Preview by Matt C.
For anyone with fond childhood memories of playing with wooden train sets, Tracks: The Train Set Game offers a wonderful trip down memory lane. In the simplest terms, it’s a game about building railway tracks with those familiar wooden pieces, over and under and through whatever furniture is nearby, and then driving your train around to pick up and drop of spherical wooden passengers. It’s a charming, soothing experience in the same way that playing with an actual train can put your mind at ease.
The difference is that, being a video game, Tracks isn’t beholden to any law of physics it doesn’t want to be beholden to. No longer do you have to worry about running out of track pieces or not having the right corner for what you’re trying to, because you have endless stock of every track type. No longer do you have to worry about the need for bridge supports or unwieldy vertical constructions, because the track’s quite good at holding itself up. No longer do you have to imagine being a train driver, because you can drive your train in first-person, like the little wooden engine driver you always wanted to be.
With those few limitations removed, you can build almost any railroad you could imagine. In the current early access build, there are two different environments to build in. Firstly, there’s a sort white void, which basically works like a blank canvas—with no walls or obstacles to build around, it’s just you and your train set. The other is a modern apartment living room, with a couple of couches, a dining table, television, some chairs, and what have you. Incorporating all those different objects into your designs is a lot of fun, and really captures that feeling of being a kid playing with a train set at home. The couch becomes a station; the table becomes an overpass; the TV cabinet turns into a tunnel for the train track to weave through.
The track editor works very well, intuitively altering the type of piece based on where you move the mouse. Instead of manually selecting a turn piece and then place it, simply move the mouse to the left or right, and the suggested piece will change to match; then you can drop it down and move onto the next. To add elevation, use the scroll wheel (or Q and E keys) to move the camera, and the track will follow. Link a piece of track to another, and the branches will build themselves. You can also do all this manually, by selecting a particular piece to use, but the automated system almost always gives you exactly what you need.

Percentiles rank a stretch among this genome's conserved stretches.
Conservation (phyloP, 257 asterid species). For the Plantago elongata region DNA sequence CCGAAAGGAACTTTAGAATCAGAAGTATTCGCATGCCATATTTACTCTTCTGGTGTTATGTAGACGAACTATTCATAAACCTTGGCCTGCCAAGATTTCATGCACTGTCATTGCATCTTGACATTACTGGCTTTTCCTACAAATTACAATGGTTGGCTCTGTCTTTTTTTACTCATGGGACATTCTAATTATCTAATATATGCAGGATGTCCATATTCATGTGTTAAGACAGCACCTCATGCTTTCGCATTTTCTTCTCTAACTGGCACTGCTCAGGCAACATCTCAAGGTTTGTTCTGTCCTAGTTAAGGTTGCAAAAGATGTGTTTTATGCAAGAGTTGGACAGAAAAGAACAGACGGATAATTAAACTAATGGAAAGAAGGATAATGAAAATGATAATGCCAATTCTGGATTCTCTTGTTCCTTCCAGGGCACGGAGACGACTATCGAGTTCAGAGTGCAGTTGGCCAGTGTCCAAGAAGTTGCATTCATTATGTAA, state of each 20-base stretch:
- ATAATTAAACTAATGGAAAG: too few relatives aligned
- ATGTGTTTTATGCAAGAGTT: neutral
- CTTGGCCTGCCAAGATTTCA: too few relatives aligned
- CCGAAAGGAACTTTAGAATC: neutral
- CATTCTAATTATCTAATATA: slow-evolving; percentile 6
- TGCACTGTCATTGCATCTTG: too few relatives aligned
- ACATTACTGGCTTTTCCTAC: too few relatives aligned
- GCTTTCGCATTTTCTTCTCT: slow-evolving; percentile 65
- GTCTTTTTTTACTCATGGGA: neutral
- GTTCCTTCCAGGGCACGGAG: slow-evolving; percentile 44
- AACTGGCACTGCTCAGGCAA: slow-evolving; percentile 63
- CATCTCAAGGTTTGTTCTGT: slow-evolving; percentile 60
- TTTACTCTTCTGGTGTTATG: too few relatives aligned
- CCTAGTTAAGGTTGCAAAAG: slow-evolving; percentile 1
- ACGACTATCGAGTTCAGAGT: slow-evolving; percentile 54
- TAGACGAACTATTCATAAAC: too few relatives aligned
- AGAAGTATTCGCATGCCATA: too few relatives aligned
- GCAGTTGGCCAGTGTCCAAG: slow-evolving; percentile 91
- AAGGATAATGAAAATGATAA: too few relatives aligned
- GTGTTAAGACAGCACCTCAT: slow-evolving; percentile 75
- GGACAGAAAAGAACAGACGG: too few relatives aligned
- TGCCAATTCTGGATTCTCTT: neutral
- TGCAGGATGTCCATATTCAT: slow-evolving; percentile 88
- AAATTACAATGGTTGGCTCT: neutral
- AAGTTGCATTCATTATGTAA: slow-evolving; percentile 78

A train set is never just about the trains; it’s about the scenery, the houses, and everything else that comes with it. Tracks is no different, giving you a good selection of different objects with which to decorate your railroad. At this stage, there isn’t a huge amount of options, but there’s enough that you can build a simple little village or scenic railway. Again, without limits on stock or where things can be placed, you have freedom to create to your heart’s content. This isn’t SimCity, but you could build a thriving metropolis with a complicated railway running through and around it. You could build a long, winding, scenic route through the mountainous terrain of an apartment. You could build a roller coaster—there’s actually a pre-made example of this readily available in the game.
At any point, you switch from building mode to driving mode, giving you a first-person view from the cabin of your train and letting you drive it. A little wooden lever gives you control of the speed, and when the track branches, you choose which path to take by “turning” left or right. You can also look around, taking in the sights of the wooden world you’ve just built from the perspective of a tiny little wooden person. It’s surprisingly awe-inspiring, putting yourself in the shoes of a toy like that.
For those wanting something more objective-driven, there’s a mode that gives you a goal of getting passengers to their destinations. A platform pops up somewhere, full of passengers who are trying to get to some other platform or station, and you have to build a track to connect the two before driving the train to pick them up. Once they’re all safely dropped off at their destination, another platform with another group will pop up, and away you go.
There are also “business passengers”, who are in a hurry (they’re very busy people, you see), so when they pop up you get a time limit. There doesn’t seem to be any sort of punishment for not transporting them in time—other than your own innate sense of failure, but maybe that’s just me—but I imagine this will change as the game grows and adds modes with a win condition.
I’m really looking forward to seeing how Tracks develops. The developers are planning to add new environments, objects, train customisation options, and game modes, as well as Steam Workshop integration so that people can share their creations. I can’t wait to try them all out, but en at this early stage, with its two levels and small handful of objects, Tracks is a delight to play. It’s a relaxing, soothing, peaceful game, and for anyone who grew up playing with those wooden train sets, it’s a lovely nostalgia trip as well.
– Matt C.
Find me on Twitter: @MC_Odd